made the town into an important commercial center. Later Graz came under the rule of the Habsburgs, and in 1281 gained special privileges from King Rudolph I. In the 14th century Graz became the city of residence of the Inner Austrian line of the Habsburgs. The royalty lived in the Schloßberg castle and from there ruled Styria, Carinthia, and parts of today's Italy and Slovenia (Carniola, Gorizia and Gradisca). In the 16th century, the city's design and planning were primarily controlled by Italian Renaissance architects and artists. One of the most famous buildings built in this style is the Landhaus, designed by Domenico dell'Allio, and used by the local rulers as a governmental headquarters.

New fortifications were built on the Schlossberg at the end of the 16th century. Napoleon's 
Mausoleum of Emperor Ferdinand II
army occupied Graz in 1797. In 1809 the city withstood another assault by the French army. During this attack, the commanding officer in the fortress was ordered to defend it with about 900 men against Napoleon's army of about 3,000. He successfully defended the Schloßberg against eight attacks, but they were forced to give up after the Grande Armée occupied Vienna and the Emperor ordered to surrender. Following the defeat of Austria by Napoleonic forces at the Battle of Wagram in 1809, the fortifications were demolished using explosives, as stipulated in the Peace of Schönbrunn of the same year. The belltower and the civic clock tower, often used as the symbol of Graz, were spared after the people of Graz paid a ransom for their preservation. 

The old town was added to the UNESCO World Heritage List in 1999 due to the harmonious co-existence of typical buildings from different epochs and in different architectural styles. Situated in a cultural borderland between Central Europe, Italy and the Balkan States, Graz absorbed various influences from the neighbouring regions and thus received its exceptional townscape. Today the old town consists of over 1000 buildings, including the Rathaus, Schloßberg and the Mausoleum of Emperor Ferdinand II next to the cathedral, the most important building of Mannerism in Graz. It includes both the grave where Ferdinand II and his wife are buried, and a church dedicated to St Catherine of Alexandria.
Geographically speaking, Graz is situated in a basin which opens to the hilly countryside of the Styrian wine-growing region in the south and which is bordered by the alpine pastures of the eastern foothills of the Alps in the north. 

Known as the shopping basket of Austria, which is always replenished with food that is unparalleled with regard to variety and quality. The outskirts of Graz is marked by small-scale structured agriculture and areas of intact nature which deliver top quality foodstuffs. 15 Styrian culinary regions supply Graz with meat, fish, fruit and vegetables and make the city a first-rate culinary capital. Thanks to the Grazer "Krauthäuptel", a crisp specialty lettuce, Graz itself is one of these culinary regions. In no other Austrian city are chefs in restaurants and inns able to obtain such fine ingredients so easily. Thus, a visit to Graz is always a culinary experience with seasonal highlights. In Graz, good food is always accompanied by excellent wine and beer.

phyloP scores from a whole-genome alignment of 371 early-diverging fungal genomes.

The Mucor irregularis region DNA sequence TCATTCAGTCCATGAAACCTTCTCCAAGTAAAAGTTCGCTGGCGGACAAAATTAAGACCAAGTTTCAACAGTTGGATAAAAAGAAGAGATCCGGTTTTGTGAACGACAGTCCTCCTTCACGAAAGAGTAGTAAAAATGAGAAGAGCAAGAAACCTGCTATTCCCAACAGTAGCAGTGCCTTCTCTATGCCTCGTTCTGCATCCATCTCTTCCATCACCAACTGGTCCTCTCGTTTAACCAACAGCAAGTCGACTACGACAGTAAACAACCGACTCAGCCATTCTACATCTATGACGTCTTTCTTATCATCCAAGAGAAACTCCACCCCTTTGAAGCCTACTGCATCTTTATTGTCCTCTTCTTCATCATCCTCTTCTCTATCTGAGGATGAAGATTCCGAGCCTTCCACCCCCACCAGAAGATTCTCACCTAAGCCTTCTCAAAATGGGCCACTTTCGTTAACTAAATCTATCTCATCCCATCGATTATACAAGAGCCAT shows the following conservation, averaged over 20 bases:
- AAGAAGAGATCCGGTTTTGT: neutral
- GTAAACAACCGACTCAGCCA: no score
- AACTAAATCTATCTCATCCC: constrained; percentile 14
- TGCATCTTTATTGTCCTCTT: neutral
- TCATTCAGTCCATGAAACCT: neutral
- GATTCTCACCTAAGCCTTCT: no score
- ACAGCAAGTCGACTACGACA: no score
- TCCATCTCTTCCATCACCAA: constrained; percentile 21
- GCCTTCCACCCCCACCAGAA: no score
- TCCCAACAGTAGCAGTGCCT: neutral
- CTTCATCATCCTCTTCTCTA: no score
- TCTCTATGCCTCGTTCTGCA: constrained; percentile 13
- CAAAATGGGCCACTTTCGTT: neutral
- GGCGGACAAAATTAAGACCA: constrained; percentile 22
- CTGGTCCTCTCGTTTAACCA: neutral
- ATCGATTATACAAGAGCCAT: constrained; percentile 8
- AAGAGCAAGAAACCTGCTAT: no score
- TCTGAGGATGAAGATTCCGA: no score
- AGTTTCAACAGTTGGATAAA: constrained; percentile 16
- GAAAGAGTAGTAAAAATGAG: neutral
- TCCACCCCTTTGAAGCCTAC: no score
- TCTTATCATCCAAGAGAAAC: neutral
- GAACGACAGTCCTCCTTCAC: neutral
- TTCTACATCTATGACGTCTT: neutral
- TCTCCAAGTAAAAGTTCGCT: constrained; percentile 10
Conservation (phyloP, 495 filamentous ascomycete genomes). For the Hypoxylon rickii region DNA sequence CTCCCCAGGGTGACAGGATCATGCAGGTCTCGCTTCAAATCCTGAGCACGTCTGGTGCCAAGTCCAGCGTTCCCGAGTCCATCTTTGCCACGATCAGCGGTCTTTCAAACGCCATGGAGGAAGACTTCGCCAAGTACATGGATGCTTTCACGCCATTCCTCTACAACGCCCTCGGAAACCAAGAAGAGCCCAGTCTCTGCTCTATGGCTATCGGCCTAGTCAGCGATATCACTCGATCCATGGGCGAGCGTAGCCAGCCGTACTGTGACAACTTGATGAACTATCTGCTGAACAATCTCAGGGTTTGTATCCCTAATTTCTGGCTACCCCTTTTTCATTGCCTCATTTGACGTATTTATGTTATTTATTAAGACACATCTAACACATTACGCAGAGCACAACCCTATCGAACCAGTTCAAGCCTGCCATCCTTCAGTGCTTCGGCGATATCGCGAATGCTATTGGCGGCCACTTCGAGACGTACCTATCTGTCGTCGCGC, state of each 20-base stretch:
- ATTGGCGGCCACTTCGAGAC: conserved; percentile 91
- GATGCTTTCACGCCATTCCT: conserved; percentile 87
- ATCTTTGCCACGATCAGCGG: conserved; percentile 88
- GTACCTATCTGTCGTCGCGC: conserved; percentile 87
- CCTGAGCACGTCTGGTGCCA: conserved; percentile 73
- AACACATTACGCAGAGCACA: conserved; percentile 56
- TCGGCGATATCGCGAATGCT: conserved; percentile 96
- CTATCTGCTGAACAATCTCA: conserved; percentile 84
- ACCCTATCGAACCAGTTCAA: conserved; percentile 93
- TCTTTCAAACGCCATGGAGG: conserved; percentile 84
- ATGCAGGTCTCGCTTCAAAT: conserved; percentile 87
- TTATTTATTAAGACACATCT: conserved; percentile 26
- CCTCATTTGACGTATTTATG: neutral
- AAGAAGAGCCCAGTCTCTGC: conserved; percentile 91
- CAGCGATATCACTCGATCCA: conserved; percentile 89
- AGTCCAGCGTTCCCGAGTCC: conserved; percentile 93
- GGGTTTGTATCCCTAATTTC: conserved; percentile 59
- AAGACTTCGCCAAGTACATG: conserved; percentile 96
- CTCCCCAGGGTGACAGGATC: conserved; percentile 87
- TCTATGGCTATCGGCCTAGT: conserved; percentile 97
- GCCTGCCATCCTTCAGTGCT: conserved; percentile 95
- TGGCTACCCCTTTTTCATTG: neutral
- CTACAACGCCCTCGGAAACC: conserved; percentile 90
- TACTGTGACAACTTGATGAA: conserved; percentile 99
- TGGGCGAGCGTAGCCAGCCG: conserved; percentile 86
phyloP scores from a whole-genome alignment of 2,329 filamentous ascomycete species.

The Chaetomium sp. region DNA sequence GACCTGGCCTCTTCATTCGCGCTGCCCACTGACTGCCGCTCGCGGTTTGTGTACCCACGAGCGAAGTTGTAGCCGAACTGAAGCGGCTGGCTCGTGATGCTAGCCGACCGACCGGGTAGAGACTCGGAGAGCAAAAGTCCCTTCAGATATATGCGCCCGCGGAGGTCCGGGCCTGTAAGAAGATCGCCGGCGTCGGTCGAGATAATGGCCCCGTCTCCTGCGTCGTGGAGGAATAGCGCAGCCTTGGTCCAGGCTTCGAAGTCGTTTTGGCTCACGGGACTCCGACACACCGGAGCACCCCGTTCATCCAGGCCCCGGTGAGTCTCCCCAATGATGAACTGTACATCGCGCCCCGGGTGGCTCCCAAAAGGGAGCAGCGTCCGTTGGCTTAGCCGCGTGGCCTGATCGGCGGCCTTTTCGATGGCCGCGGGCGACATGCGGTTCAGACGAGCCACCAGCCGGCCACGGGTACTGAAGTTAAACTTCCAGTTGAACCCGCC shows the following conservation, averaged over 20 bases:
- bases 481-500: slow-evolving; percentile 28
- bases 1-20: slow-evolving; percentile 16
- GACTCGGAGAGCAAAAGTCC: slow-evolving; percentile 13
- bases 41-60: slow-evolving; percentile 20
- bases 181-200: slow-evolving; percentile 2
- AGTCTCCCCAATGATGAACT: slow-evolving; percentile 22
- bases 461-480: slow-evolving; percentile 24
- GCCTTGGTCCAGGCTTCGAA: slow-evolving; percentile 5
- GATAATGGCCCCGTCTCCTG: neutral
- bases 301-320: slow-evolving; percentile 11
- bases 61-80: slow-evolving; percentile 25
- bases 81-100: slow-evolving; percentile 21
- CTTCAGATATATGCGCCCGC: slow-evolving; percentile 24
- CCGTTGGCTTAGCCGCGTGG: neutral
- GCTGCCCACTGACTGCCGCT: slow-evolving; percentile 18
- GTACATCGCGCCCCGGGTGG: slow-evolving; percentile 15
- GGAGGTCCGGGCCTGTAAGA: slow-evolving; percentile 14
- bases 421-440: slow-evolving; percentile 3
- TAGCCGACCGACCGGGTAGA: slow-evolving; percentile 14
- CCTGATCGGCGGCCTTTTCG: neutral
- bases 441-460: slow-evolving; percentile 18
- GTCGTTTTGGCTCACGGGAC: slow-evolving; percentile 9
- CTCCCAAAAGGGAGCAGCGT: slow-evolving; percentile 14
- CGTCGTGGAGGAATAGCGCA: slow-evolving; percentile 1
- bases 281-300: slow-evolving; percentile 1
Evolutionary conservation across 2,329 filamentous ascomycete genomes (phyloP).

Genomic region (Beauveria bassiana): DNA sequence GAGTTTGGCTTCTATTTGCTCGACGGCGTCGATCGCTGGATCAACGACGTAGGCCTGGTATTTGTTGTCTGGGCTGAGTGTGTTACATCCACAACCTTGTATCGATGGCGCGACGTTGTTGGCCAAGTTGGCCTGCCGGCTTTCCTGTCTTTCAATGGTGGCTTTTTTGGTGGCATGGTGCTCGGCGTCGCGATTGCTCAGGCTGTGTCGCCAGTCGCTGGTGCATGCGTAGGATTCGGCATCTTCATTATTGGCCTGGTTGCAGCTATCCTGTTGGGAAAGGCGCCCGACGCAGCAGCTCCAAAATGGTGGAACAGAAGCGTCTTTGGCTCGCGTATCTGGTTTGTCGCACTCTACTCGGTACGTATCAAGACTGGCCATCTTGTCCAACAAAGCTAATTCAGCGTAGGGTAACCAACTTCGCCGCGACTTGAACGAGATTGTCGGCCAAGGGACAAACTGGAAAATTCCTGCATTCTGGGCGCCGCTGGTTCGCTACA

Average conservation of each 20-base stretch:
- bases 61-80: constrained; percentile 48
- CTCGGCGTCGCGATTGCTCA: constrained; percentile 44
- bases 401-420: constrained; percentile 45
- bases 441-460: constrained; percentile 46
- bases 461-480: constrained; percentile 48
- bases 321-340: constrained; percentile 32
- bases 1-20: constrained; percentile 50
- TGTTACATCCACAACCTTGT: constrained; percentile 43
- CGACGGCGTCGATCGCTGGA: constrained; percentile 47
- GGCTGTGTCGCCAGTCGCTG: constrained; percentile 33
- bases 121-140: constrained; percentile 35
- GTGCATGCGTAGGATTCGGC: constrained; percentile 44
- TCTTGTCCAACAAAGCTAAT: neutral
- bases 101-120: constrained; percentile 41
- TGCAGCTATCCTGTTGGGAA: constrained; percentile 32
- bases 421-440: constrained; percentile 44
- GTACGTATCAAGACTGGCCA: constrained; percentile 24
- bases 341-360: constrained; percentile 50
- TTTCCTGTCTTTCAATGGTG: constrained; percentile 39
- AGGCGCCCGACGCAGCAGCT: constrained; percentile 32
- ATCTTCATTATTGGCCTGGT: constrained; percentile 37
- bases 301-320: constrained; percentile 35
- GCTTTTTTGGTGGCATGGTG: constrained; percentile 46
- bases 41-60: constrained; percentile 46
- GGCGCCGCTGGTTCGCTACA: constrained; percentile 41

The Rathaus
                                                        Graz’s Top 5:
  1. Schloßberg.  The word "Schloßberg" literally means "castle mountain", which describes it exactly. It is a hill topped by a castle, in the centre of the city. Among Graz's most famous tourist attractions, the castle, never occupied until its partial demolition by Napoleonic forces under the Peace of Schönbrunn of 1809, was once a place of refuge for Graz's residents. It was turned into a public park on account of Ludwig von Welden in 1839. The Schloßberg contains an "Uhrturm" (clock tower), which functions as a recognisable icon for the city. Remarkably, the clock's handles have opposite roles to the common notion. That is, the larger one marks hours while the smaller is for minutes. This is due to the fact that originally only the larger handle was there to point out hours and display of minutes was only added later. Near the Uhrturm there is a café with views over the old town. Additionally, on the western side of the Schloßberg, there are two small cafés, one with table service and the other one with self-service. Next to the terminus of the funicular railway there is a hilltop restaurant with views of western Graz. There is also a Turkish Well that was built by Turkish slaves that was used to get water during times when Schlossberg was under siege. The water was routed from the nearby River Mur.
  2. Graz Cathedral.  Today's cathedral reminds of the days when Graz was an imperial city. Emperor Frederick III erected the church together with his new residence in Graz.
    In the course of history, the cathedral saw many changes. Construction work of the court and parish church in late-Gothic style was started in 1438, as Jesuit church it was refurbished in Baroque style in the late 17th and early 18th centuries. Since 1786 it has been the cathedral and main church of Catholics in Styria.
  3. The Herz-Jesu-Kirche. (Church of the Sacred Heart of Jesus) is the largest church in Graz. It was designed down to the last detail by architect Georg Hauberrisser and constructed from 1881 to 1887. The church was designed in the Neogothic style, with a large, high nave and under-church. The tower is 109.6 meters tall, making it the third-highest church tower in Austria. Of special note are the stained glass windows, which are among the few extant examples in Austria of Neogothic stained glass. The altar area was remodelled in 1988 by Gustav Troger, just after the centenary of the church. Apart from that, everything is still according to the architect's concept.